When I first looked at August's Design Workshop subject, I didn't think I had much to offer as my garden isn't subdivided into a number of rooms. We only have a couple of small pieces of trellis plus a small pergola and I haven't been that successful so far in finding the right plants to drape over them. However, one morning I was having coffee in the garden to mull over things for the day and it struck me I do have some examples to offer you where I'm using plants as screens to disguise some of the garden's problem areas.
I wrote about my poor conifers last week. They've not only been planted to frame the view down to the bottom of the garden, but to also block a sight line from the bedroom windows of the house behind us. If the trees weren't there, our favourite spot on the patio for coffee and meals taken outdoors would be overlooked. It's one of the reasons why I'm having to think carefully about their replacement.
Our house came complete with lots of boundary fence. One side is still to be dealt with properly as a lack of soil means there's a long way for plants to grow. However, you can see I'm starting to make use of the rampant qualities of this Clematis montana var. rubens 'Elizabeth' to disguise the bare boards. The fence on the other side of the garden has been easier to deal with, though again I've chosen a plant with the reputation of being a bit of a 'thug' to clothe it. For once I think Rosa multiflora 'Rambling Rector' is a good choice. It grows about twenty feet and has vicious thorns, flowers profusely in June/July and has small red hips in the autumn/winter. Thus its season of interest is good and its less likeable characteristics are perfect to act as a deterrent to anyone caring to climb the fence from the public land next door. Any stray branches that decide to grow into the garden instead of along or over the fence get trimmed back when needed. In addition it acts as a support to a couple of Clematis (C. 'Kermesina' and C. tangutica), plus the winter flowering honeysuckle Lonicera x purpusii 'Winter Beauty'.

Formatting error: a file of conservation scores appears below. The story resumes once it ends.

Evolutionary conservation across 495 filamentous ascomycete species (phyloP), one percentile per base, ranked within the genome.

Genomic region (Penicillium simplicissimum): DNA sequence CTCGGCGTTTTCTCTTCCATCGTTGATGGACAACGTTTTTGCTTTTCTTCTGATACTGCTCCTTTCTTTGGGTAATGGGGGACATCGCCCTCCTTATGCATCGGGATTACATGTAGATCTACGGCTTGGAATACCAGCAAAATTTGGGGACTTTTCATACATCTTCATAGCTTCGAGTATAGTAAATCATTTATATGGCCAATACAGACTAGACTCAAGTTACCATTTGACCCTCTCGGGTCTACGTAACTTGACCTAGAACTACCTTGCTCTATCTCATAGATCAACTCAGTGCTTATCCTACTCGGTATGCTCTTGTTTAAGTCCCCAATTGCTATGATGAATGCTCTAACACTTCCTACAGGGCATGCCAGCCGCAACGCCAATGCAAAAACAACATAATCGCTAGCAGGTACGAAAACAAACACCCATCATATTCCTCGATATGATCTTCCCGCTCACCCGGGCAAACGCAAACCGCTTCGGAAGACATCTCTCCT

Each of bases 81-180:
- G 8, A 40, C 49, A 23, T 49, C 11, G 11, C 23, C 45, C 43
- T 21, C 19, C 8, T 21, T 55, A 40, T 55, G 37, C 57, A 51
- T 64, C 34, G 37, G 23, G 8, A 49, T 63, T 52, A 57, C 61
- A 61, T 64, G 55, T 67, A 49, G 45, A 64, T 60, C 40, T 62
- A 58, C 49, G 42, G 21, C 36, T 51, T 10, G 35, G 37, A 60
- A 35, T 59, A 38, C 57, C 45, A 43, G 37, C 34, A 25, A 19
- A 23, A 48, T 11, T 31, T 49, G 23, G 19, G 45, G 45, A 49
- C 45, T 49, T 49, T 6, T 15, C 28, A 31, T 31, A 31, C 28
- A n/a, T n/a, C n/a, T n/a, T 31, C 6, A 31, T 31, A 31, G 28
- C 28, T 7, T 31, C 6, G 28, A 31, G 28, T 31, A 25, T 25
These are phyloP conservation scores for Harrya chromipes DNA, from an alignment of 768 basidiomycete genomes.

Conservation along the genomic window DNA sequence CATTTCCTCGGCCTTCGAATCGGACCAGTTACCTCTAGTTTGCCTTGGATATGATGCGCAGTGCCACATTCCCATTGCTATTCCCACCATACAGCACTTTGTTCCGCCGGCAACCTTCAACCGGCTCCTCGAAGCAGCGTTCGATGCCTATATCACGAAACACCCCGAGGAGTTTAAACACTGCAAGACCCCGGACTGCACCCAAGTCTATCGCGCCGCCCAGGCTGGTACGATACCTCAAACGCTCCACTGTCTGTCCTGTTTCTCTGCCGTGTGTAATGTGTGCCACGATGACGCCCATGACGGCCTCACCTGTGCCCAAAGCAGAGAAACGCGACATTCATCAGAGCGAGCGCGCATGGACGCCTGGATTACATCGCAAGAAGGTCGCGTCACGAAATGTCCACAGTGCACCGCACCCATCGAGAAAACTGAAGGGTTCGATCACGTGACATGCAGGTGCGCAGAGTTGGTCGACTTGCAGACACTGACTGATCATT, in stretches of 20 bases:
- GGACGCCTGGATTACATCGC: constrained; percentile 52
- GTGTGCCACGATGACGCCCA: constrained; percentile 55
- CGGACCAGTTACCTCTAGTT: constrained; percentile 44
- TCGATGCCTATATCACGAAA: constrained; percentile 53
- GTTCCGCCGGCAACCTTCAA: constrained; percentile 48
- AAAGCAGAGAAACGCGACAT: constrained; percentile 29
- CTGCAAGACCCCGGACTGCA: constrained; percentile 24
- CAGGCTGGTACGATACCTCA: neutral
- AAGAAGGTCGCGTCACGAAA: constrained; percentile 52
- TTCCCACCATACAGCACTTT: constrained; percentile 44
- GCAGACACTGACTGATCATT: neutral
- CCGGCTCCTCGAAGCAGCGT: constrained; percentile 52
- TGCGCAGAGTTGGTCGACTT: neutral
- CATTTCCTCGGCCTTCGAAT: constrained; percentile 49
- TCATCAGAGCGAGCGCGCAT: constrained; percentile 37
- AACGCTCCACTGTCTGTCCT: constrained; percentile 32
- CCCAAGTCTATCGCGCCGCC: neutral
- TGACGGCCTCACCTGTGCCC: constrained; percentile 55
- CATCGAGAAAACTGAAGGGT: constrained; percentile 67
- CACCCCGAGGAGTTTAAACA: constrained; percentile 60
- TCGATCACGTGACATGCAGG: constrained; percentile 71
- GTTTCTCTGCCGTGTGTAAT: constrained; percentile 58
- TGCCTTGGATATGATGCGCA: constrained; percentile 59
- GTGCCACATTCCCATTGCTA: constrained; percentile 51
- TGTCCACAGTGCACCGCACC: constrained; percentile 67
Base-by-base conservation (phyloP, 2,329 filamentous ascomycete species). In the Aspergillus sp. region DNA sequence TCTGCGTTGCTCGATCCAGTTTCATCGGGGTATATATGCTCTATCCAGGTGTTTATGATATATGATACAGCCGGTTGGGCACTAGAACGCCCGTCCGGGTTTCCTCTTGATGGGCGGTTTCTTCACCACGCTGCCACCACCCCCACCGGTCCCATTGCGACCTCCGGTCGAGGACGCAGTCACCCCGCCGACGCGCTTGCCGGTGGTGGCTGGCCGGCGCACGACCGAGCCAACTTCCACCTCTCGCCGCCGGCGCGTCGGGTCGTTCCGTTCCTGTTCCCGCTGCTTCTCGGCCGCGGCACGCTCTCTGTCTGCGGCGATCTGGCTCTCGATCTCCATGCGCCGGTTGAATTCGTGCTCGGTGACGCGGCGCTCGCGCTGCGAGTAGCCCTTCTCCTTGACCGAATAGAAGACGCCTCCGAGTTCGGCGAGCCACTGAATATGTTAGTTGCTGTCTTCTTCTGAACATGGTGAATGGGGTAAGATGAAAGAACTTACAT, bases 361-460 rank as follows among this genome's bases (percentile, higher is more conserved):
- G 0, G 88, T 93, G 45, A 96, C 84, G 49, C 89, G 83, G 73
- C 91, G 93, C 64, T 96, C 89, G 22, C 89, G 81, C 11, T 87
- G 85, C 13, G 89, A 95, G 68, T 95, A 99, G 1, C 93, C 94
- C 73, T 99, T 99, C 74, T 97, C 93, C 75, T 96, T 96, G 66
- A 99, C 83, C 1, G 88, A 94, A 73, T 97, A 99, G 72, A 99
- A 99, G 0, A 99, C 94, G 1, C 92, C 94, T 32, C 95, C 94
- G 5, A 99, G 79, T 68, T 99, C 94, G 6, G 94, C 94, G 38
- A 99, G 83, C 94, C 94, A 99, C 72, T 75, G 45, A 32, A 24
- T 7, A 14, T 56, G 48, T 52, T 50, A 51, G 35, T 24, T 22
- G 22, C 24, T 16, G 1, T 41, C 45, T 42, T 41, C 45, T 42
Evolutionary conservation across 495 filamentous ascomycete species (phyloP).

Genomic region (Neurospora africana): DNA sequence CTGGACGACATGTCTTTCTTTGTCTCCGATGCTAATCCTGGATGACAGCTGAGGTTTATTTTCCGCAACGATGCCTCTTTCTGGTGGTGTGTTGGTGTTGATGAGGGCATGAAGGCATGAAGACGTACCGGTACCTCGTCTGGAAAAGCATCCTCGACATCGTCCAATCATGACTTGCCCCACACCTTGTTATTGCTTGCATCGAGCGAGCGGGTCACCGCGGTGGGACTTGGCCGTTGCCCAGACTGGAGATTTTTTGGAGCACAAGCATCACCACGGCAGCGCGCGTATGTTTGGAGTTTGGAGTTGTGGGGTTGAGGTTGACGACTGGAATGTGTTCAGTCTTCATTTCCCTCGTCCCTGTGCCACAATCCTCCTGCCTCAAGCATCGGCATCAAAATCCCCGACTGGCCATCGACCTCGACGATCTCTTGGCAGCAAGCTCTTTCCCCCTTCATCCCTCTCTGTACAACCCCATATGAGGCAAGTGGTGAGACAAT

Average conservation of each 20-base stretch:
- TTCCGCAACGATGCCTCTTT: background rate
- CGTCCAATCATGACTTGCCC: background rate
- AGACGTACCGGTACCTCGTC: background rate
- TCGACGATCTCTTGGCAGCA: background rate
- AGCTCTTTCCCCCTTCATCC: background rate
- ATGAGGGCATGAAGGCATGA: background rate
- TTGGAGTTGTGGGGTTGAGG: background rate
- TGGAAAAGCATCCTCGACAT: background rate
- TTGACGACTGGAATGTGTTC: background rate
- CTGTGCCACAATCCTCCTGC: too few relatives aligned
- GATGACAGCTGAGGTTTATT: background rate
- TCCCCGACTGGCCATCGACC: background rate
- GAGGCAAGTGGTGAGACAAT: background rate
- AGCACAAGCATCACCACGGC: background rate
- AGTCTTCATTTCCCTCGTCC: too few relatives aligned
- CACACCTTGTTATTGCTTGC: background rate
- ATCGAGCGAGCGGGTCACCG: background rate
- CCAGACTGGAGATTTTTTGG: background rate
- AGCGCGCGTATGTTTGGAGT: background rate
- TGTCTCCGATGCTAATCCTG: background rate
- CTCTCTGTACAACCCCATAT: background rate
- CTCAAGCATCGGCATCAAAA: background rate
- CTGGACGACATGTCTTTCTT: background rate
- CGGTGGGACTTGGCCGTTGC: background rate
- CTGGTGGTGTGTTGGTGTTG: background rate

The more utilitarian areas always pose a problem for incorporation into the garden. They're needed but can be a bit of an eyesore. I'm lucky that I have a long six foot wide stretch of gravel and path to one side of the house where I've been able to create a nursery area complete with cold frames to nurse my seedlings and quarantine new purchases. This area also houses the dreaded but ubiquitous wheelie bin that local councils now provide for rubbish collection. It sometimes also acts as a temporary store for potting compost when I'm planting up my pots in spring and autumn. These objects have been softened by the use of some large planters incorporating the tall Fuchsia 'Lady Boothby' to add height. A small pergola has also been fixed to the house - this was installed to frame the view into the garden when walking down the side path, but it also helps to disguise the view from the garden too.
So, I've been able to use some of the problem areas of my garden as opportunities to be a little more creative and to add more interest. It's just a matter of selecting the right plant(s) to provide the solutions.
Garden Bloggers' Design Workshop is hosted by Gardening Gone Wild.